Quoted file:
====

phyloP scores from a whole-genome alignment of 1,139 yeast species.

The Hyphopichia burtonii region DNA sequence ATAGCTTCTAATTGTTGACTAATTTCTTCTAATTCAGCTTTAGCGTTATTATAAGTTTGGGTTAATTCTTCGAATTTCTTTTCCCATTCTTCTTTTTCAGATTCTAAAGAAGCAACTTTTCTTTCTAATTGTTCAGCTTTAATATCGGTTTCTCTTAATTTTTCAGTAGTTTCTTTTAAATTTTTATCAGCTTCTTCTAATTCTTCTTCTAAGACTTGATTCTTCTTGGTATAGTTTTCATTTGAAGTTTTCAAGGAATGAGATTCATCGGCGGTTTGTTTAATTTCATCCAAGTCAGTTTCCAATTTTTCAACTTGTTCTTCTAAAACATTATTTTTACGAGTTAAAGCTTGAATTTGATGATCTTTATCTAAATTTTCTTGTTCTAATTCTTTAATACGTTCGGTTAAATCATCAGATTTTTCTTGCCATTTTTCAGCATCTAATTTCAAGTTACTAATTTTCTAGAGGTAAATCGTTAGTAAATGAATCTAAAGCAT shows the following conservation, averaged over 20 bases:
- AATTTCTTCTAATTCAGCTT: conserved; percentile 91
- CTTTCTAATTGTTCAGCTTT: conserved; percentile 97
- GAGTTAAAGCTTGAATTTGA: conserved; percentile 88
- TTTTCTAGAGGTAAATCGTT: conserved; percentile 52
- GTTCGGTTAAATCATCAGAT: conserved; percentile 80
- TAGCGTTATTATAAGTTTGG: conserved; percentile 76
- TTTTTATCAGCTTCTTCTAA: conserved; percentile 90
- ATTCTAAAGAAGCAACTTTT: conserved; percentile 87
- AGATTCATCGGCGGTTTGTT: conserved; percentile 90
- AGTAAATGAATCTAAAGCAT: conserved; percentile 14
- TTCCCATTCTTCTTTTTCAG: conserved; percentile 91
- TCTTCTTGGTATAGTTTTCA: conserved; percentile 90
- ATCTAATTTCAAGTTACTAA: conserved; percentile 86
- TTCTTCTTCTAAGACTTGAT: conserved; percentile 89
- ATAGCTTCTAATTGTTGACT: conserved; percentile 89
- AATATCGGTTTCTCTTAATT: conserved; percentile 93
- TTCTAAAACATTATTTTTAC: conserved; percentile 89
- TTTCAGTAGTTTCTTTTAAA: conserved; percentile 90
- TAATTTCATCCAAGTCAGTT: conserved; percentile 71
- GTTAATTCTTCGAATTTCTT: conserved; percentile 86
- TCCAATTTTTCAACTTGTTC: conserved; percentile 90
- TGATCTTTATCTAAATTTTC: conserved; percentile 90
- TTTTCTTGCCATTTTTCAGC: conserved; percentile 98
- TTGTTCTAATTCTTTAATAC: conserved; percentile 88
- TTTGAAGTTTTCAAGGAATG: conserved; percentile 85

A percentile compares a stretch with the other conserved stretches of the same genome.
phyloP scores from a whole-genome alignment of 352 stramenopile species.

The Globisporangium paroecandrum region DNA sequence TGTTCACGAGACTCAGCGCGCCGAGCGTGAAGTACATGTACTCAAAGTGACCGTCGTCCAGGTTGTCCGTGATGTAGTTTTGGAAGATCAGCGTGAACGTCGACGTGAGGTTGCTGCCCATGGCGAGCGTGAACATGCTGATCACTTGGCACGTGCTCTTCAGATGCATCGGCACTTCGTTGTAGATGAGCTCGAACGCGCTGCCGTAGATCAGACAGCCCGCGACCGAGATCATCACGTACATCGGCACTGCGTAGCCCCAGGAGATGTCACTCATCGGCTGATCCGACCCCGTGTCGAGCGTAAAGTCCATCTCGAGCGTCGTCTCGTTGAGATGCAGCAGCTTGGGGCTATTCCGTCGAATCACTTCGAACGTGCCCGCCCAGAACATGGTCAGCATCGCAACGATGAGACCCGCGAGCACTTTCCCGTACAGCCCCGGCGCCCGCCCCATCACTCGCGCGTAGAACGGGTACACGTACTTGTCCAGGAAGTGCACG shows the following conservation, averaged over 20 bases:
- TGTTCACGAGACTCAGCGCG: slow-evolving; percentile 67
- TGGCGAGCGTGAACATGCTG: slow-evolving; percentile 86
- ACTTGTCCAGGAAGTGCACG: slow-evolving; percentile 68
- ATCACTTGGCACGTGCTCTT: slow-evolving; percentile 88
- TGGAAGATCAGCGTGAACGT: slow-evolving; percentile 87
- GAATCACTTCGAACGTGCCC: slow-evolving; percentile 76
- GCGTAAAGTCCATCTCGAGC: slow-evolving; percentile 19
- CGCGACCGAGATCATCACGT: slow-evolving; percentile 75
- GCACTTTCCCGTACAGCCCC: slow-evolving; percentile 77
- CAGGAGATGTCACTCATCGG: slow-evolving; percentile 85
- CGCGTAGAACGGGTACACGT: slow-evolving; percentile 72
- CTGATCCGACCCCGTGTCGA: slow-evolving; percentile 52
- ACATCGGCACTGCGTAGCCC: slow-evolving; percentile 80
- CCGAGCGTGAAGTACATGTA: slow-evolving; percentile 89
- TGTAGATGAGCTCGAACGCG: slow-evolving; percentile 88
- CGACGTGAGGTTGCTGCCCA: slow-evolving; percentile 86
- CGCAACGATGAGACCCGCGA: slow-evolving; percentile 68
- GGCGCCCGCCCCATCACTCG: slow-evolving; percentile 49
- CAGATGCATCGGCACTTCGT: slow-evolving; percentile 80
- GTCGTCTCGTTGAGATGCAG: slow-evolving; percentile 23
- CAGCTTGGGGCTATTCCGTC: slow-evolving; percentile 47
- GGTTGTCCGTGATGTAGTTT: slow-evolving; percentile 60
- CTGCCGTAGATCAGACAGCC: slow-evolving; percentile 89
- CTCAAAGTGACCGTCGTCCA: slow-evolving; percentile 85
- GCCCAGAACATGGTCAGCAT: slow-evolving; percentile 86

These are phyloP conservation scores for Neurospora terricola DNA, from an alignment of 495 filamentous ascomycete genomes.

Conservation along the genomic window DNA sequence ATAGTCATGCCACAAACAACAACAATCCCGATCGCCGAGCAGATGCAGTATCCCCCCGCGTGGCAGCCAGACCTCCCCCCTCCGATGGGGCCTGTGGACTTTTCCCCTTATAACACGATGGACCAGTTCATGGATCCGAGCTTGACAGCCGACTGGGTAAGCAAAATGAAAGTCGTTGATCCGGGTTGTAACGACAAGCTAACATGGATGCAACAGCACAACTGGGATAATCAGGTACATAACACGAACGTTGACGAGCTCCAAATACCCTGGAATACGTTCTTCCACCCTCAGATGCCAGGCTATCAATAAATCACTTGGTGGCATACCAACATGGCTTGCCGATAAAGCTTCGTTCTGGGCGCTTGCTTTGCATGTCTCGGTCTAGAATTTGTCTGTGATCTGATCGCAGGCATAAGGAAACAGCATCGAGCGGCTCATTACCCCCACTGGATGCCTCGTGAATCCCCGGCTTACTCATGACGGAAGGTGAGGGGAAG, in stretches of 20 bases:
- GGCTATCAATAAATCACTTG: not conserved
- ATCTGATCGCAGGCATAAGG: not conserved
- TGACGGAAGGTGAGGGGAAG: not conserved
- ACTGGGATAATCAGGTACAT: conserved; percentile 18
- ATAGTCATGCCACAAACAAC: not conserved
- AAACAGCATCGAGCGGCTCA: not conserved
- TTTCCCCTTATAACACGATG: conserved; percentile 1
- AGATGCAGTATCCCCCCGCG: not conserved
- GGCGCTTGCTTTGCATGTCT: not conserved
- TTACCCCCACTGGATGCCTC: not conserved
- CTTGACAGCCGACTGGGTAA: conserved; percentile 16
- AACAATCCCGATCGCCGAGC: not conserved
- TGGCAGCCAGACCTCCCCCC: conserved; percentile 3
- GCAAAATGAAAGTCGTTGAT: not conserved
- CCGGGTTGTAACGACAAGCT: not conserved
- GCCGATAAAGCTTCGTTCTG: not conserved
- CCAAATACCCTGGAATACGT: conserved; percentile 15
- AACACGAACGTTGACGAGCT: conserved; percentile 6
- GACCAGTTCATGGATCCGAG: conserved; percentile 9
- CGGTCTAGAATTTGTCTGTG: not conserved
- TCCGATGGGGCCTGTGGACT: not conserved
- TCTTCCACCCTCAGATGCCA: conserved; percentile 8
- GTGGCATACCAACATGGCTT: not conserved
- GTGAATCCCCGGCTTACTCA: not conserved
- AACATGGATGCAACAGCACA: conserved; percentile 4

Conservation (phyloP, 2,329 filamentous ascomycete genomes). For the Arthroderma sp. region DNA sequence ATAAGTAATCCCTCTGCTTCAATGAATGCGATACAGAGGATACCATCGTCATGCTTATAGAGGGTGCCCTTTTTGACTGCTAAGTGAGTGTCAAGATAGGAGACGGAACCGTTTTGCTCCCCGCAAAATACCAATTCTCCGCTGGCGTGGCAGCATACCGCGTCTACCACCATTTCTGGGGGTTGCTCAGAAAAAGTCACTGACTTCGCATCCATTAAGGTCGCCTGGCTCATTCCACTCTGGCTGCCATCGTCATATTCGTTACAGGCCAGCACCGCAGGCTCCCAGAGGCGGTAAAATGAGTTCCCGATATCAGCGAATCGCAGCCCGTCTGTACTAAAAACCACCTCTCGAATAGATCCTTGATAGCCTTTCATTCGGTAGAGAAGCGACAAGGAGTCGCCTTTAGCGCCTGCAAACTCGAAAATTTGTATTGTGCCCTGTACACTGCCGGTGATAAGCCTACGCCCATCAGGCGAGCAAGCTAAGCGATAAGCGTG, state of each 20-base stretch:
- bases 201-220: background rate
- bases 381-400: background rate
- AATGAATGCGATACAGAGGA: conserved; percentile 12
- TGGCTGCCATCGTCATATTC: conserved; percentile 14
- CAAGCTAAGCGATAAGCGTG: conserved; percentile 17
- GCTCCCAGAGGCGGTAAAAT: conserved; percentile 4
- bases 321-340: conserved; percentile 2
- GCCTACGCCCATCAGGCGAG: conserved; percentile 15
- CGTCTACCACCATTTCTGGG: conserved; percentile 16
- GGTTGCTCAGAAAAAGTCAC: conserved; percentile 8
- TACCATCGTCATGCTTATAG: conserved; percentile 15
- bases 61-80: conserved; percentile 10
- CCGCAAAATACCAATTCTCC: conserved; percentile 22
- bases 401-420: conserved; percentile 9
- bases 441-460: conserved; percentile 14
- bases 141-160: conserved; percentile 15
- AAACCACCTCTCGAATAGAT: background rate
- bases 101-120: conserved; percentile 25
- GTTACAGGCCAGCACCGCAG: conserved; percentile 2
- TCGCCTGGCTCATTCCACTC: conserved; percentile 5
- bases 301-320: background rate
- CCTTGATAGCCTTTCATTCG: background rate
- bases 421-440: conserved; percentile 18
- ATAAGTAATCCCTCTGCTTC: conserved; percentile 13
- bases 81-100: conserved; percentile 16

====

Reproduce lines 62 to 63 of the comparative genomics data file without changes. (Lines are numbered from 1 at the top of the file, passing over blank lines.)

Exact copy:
- ATAGTCATGCCACAAACAAC: not conserved
- AAACAGCATCGAGCGGCTCA: not conserved